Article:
The National Critical Capabilities Defense Act would establish a review process for the potential offshoring of supply chains to rivals like Russia and China.
The COVID-19 pandemic and supply chain shortages that followed exposed just how vulnerable the offshoring of critical manufacturing had left the United States. One of the most frustrating things about those crises was that United States itself was to blame, as we willingly offshored so much production critical to our national security, and a whole lot of it to our chief geopolitical rival.
Now bipartisan Members of Congress are working to ensure that the United States stops making the same old stupid mistake.
Reps. Rosa DeLauro (D-Conn.), Brian Fitzpatrick (R-Pa.), and Bill Pascrell (D-N.J.) reintroduced the National Critical Capabilities Defense Act on Tuesday, legislation that would create a review process over the potential offshoring of critical production to countries like China and Russia.
The bill would create a new federal committee to oversee potential outsourcing of U.S. supply chains, and American companies operating in critical industries would be required to report any planned outbound investments in foreign and nonmarket economies. In addition, that committee would have the power to recommend the president “take remedial action when needed to guard against supply chain outsourcing.”
The committee would consider a number of factors in the review and recommendation process, including the “long-term strategic, economic, national security, health security, and crisis preparedness interests of the United States, the target country’s history of distortive or predatory trade practices, the ownership structure of the parties involved, and the impact to domestic industry resilience,” according to a news release from DeLauro.
Sectors included in the review process would include semiconductors, artificial intelligence, quantum computing, large capacity batteries, critical minerals and materials, active pharmaceutical ingredients, and automobile manufacturing.
“Americans are hurt when we depend on foreign adversaries for essential goods— from technology, critical minerals, and ingredients for our lifesaving and life-sustaining drugs. We have seen the dangerous cost of relying on foreign adversaries for items that are critical to our national, economic, and health security. We must know of and be able to prevent the offshoring of supply chains so that the U.S. can better defend manufacturing capacity and protect jobs here at home. China has shown its willingness to weaponize supply chains, we must eliminate critical vulnerabilities.”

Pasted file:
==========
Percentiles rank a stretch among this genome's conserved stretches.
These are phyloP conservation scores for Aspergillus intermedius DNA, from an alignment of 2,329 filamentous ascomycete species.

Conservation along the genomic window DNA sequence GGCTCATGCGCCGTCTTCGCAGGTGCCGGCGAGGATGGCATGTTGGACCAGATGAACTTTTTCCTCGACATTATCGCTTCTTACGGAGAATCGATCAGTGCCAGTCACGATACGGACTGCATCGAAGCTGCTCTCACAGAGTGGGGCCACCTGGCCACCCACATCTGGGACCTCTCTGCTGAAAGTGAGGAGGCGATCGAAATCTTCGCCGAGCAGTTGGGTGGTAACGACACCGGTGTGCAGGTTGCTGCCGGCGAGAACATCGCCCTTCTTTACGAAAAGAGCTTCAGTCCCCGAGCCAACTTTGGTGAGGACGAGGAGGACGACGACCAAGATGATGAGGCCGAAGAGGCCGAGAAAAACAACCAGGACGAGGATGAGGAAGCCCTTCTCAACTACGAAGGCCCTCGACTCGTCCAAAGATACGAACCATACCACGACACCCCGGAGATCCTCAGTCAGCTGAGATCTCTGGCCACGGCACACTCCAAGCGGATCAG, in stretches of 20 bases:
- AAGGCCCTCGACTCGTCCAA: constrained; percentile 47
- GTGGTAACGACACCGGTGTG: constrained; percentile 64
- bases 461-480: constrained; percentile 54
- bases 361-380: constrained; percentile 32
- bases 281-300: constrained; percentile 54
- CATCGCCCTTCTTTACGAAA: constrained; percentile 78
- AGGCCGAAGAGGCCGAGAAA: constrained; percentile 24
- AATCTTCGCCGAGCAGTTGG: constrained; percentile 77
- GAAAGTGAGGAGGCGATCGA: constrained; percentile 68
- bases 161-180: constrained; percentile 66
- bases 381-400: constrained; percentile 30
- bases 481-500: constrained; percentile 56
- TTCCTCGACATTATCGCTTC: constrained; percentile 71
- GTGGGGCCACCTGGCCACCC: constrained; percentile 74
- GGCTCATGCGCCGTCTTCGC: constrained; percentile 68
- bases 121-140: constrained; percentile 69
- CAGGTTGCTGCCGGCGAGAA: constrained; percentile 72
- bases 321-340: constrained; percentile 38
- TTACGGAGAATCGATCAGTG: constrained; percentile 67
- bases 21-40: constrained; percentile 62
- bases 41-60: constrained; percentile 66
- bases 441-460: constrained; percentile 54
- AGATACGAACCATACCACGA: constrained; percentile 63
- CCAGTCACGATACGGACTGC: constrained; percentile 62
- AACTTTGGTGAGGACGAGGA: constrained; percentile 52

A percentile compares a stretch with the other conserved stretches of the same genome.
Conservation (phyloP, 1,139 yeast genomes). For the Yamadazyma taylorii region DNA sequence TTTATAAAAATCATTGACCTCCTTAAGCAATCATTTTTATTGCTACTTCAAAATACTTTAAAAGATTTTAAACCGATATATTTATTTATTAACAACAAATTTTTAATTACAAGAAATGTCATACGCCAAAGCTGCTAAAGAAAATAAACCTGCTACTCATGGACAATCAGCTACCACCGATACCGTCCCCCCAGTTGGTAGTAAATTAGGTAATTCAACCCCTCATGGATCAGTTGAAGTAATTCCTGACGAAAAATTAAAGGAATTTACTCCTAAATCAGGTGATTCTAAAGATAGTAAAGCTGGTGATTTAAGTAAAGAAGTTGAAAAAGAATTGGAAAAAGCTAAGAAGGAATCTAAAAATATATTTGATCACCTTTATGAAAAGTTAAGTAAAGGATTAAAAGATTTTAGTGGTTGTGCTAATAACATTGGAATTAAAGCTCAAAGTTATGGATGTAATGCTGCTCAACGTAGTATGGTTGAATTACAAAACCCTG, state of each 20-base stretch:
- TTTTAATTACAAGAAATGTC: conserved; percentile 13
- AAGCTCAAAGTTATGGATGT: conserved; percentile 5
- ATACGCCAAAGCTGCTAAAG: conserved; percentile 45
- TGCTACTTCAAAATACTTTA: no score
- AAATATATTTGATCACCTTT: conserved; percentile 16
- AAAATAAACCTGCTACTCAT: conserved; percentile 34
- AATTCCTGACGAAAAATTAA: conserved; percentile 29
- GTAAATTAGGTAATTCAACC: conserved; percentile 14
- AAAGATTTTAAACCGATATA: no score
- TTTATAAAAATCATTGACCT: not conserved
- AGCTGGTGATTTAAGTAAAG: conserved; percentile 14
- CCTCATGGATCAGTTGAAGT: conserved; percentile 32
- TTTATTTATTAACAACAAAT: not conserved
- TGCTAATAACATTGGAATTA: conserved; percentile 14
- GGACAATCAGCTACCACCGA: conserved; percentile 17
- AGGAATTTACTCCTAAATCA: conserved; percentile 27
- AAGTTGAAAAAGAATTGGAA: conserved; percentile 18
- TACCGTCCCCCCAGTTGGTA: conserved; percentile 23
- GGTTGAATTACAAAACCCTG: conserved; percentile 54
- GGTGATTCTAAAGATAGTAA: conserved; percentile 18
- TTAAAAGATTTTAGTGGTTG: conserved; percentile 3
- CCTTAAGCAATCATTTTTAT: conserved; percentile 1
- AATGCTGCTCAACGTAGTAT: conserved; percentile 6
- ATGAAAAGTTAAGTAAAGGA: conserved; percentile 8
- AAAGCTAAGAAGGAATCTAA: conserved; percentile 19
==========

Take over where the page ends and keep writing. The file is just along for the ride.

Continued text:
“The Chinese Communist Party climbed America’s back to economic power and is now using that power to commit genocide, crush democratic norms, empower dictators, undermine workers, rig the world economy, and threaten America’s allies. Putin’s Russia has also leached off America to sow discord in the world. It is time to enhance supply chain visibility and prevent transactions in certain sectors to ensure we are undermining American competitiveness and our national security.”
And Fitzpatrick put it bluntly:
“Relying on foreign adversaries for essential goods is a threat to our national security.”
Fitzpatrick is right. Indeed, the Members note that the legislation is one of the top 10 recommendations from the U.S.-China Economic and Security Review Commission, a nonpartisan panel established by Congress to monitor and issue recommendations on the national security implications of the trade and economic relationship between the United States and China.
The bill also has the backing of the United Steelworkers and AFL-CIO, two labor unions whose members know first hand the devastating impact that offshoring can have on jobs and communities.
There’s no doubt that the United States has spent much of the past two decades giving its technology and industrial capabilities away to China, all in pursuit of corporate profits. We are weaker as a nation because of it, and it’s time to put some procedures in place to ensure that American innovation is Made in America, too.